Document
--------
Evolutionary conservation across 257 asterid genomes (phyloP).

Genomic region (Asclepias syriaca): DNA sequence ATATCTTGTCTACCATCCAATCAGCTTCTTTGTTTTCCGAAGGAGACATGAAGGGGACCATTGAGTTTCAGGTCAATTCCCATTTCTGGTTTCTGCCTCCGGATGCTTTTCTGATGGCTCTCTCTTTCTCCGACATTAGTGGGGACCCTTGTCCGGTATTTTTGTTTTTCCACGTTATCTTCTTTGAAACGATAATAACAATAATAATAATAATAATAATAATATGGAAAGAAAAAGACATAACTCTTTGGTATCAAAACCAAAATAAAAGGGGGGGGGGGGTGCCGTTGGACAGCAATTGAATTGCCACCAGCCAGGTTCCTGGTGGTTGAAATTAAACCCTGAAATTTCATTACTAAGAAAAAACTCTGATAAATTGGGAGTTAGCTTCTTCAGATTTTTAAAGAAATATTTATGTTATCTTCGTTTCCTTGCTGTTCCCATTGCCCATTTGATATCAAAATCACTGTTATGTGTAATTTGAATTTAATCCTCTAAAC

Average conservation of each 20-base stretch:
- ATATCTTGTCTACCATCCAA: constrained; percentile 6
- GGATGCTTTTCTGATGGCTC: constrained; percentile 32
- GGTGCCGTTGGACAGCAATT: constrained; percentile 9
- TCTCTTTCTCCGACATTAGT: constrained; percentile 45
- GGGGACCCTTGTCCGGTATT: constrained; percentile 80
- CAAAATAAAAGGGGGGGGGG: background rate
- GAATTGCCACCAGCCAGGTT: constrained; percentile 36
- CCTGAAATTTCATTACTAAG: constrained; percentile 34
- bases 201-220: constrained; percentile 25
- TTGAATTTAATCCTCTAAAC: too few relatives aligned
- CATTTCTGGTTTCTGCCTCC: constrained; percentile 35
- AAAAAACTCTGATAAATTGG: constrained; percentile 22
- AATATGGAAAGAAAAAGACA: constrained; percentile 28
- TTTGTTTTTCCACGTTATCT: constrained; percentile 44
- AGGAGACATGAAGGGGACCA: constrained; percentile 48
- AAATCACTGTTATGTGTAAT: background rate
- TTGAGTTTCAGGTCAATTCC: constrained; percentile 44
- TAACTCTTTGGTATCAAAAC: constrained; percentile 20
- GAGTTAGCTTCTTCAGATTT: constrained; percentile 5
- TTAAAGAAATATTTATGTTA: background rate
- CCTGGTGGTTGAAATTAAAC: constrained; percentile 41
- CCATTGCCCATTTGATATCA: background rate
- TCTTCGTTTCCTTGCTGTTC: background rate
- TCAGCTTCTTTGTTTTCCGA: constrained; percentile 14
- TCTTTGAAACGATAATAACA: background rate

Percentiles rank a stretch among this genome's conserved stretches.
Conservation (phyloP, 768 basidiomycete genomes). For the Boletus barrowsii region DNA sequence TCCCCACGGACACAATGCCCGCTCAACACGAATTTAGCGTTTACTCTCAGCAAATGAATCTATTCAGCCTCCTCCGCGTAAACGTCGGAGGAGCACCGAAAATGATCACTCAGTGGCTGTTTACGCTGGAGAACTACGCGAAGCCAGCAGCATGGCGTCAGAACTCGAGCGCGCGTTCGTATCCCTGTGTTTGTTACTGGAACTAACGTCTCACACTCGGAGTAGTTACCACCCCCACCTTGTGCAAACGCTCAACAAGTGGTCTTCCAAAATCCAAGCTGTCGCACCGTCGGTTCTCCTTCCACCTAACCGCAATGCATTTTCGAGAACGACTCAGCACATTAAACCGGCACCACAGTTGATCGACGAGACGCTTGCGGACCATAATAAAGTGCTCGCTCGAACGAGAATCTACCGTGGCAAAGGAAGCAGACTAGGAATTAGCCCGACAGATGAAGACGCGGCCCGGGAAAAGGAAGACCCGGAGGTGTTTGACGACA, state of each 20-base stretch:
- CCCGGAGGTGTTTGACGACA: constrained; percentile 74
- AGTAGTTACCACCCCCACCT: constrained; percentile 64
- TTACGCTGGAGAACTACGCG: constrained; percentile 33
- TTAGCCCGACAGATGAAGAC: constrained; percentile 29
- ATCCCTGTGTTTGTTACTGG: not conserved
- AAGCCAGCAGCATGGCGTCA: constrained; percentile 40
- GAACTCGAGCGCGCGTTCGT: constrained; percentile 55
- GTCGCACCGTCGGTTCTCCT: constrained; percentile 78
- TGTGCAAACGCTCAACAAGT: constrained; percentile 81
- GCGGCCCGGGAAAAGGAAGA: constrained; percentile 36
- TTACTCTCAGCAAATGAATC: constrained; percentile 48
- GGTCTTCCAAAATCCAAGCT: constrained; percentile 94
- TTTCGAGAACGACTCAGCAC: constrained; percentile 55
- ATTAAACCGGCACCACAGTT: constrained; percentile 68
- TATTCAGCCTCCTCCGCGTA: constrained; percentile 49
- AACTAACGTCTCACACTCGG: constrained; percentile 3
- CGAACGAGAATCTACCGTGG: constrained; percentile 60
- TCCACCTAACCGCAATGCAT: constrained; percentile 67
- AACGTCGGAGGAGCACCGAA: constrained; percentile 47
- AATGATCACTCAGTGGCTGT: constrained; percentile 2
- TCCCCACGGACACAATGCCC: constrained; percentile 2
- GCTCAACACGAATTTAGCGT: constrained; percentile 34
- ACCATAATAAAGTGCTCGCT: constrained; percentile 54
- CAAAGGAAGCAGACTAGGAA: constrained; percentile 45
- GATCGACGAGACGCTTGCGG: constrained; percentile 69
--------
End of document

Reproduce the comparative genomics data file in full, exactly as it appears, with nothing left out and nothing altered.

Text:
Evolutionary conservation across 257 asterid genomes (phyloP).

Genomic region (Asclepias syriaca): DNA sequence ATATCTTGTCTACCATCCAATCAGCTTCTTTGTTTTCCGAAGGAGACATGAAGGGGACCATTGAGTTTCAGGTCAATTCCCATTTCTGGTTTCTGCCTCCGGATGCTTTTCTGATGGCTCTCTCTTTCTCCGACATTAGTGGGGACCCTTGTCCGGTATTTTTGTTTTTCCACGTTATCTTCTTTGAAACGATAATAACAATAATAATAATAATAATAATAATATGGAAAGAAAAAGACATAACTCTTTGGTATCAAAACCAAAATAAAAGGGGGGGGGGGGTGCCGTTGGACAGCAATTGAATTGCCACCAGCCAGGTTCCTGGTGGTTGAAATTAAACCCTGAAATTTCATTACTAAGAAAAAACTCTGATAAATTGGGAGTTAGCTTCTTCAGATTTTTAAAGAAATATTTATGTTATCTTCGTTTCCTTGCTGTTCCCATTGCCCATTTGATATCAAAATCACTGTTATGTGTAATTTGAATTTAATCCTCTAAAC

Average conservation of each 20-base stretch:
- ATATCTTGTCTACCATCCAA: constrained; percentile 6
- GGATGCTTTTCTGATGGCTC: constrained; percentile 32
- GGTGCCGTTGGACAGCAATT: constrained; percentile 9
- TCTCTTTCTCCGACATTAGT: constrained; percentile 45
- GGGGACCCTTGTCCGGTATT: constrained; percentile 80
- CAAAATAAAAGGGGGGGGGG: background rate
- GAATTGCCACCAGCCAGGTT: constrained; percentile 36
- CCTGAAATTTCATTACTAAG: constrained; percentile 34
- bases 201-220: constrained; percentile 25
- TTGAATTTAATCCTCTAAAC: too few relatives aligned
- CATTTCTGGTTTCTGCCTCC: constrained; percentile 35
- AAAAAACTCTGATAAATTGG: constrained; percentile 22
- AATATGGAAAGAAAAAGACA: constrained; percentile 28
- TTTGTTTTTCCACGTTATCT: constrained; percentile 44
- AGGAGACATGAAGGGGACCA: constrained; percentile 48
- AAATCACTGTTATGTGTAAT: background rate
- TTGAGTTTCAGGTCAATTCC: constrained; percentile 44
- TAACTCTTTGGTATCAAAAC: constrained; percentile 20
- GAGTTAGCTTCTTCAGATTT: constrained; percentile 5
- TTAAAGAAATATTTATGTTA: background rate
- CCTGGTGGTTGAAATTAAAC: constrained; percentile 41
- CCATTGCCCATTTGATATCA: background rate
- TCTTCGTTTCCTTGCTGTTC: background rate
- TCAGCTTCTTTGTTTTCCGA: constrained; percentile 14
- TCTTTGAAACGATAATAACA: background rate

Percentiles rank a stretch among this genome's conserved stretches.
Conservation (phyloP, 768 basidiomycete genomes). For the Boletus barrowsii region DNA sequence TCCCCACGGACACAATGCCCGCTCAACACGAATTTAGCGTTTACTCTCAGCAAATGAATCTATTCAGCCTCCTCCGCGTAAACGTCGGAGGAGCACCGAAAATGATCACTCAGTGGCTGTTTACGCTGGAGAACTACGCGAAGCCAGCAGCATGGCGTCAGAACTCGAGCGCGCGTTCGTATCCCTGTGTTTGTTACTGGAACTAACGTCTCACACTCGGAGTAGTTACCACCCCCACCTTGTGCAAACGCTCAACAAGTGGTCTTCCAAAATCCAAGCTGTCGCACCGTCGGTTCTCCTTCCACCTAACCGCAATGCATTTTCGAGAACGACTCAGCACATTAAACCGGCACCACAGTTGATCGACGAGACGCTTGCGGACCATAATAAAGTGCTCGCTCGAACGAGAATCTACCGTGGCAAAGGAAGCAGACTAGGAATTAGCCCGACAGATGAAGACGCGGCCCGGGAAAAGGAAGACCCGGAGGTGTTTGACGACA, state of each 20-base stretch:
- CCCGGAGGTGTTTGACGACA: constrained; percentile 74
- AGTAGTTACCACCCCCACCT: constrained; percentile 64
- TTACGCTGGAGAACTACGCG: constrained; percentile 33
- TTAGCCCGACAGATGAAGAC: constrained; percentile 29
- ATCCCTGTGTTTGTTACTGG: not conserved
- AAGCCAGCAGCATGGCGTCA: constrained; percentile 40
- GAACTCGAGCGCGCGTTCGT: constrained; percentile 55
- GTCGCACCGTCGGTTCTCCT: constrained; percentile 78
- TGTGCAAACGCTCAACAAGT: constrained; percentile 81
- GCGGCCCGGGAAAAGGAAGA: constrained; percentile 36
- TTACTCTCAGCAAATGAATC: constrained; percentile 48
- GGTCTTCCAAAATCCAAGCT: constrained; percentile 94
- TTTCGAGAACGACTCAGCAC: constrained; percentile 55
- ATTAAACCGGCACCACAGTT: constrained; percentile 68
- TATTCAGCCTCCTCCGCGTA: constrained; percentile 49
- AACTAACGTCTCACACTCGG: constrained; percentile 3
- CGAACGAGAATCTACCGTGG: constrained; percentile 60
- TCCACCTAACCGCAATGCAT: constrained; percentile 67
- AACGTCGGAGGAGCACCGAA: constrained; percentile 47
- AATGATCACTCAGTGGCTGT: constrained; percentile 2
- TCCCCACGGACACAATGCCC: constrained; percentile 2
- GCTCAACACGAATTTAGCGT: constrained; percentile 34
- ACCATAATAAAGTGCTCGCT: constrained; percentile 54
- CAAAGGAAGCAGACTAGGAA: constrained; percentile 45
- GATCGACGAGACGCTTGCGG: constrained; percentile 69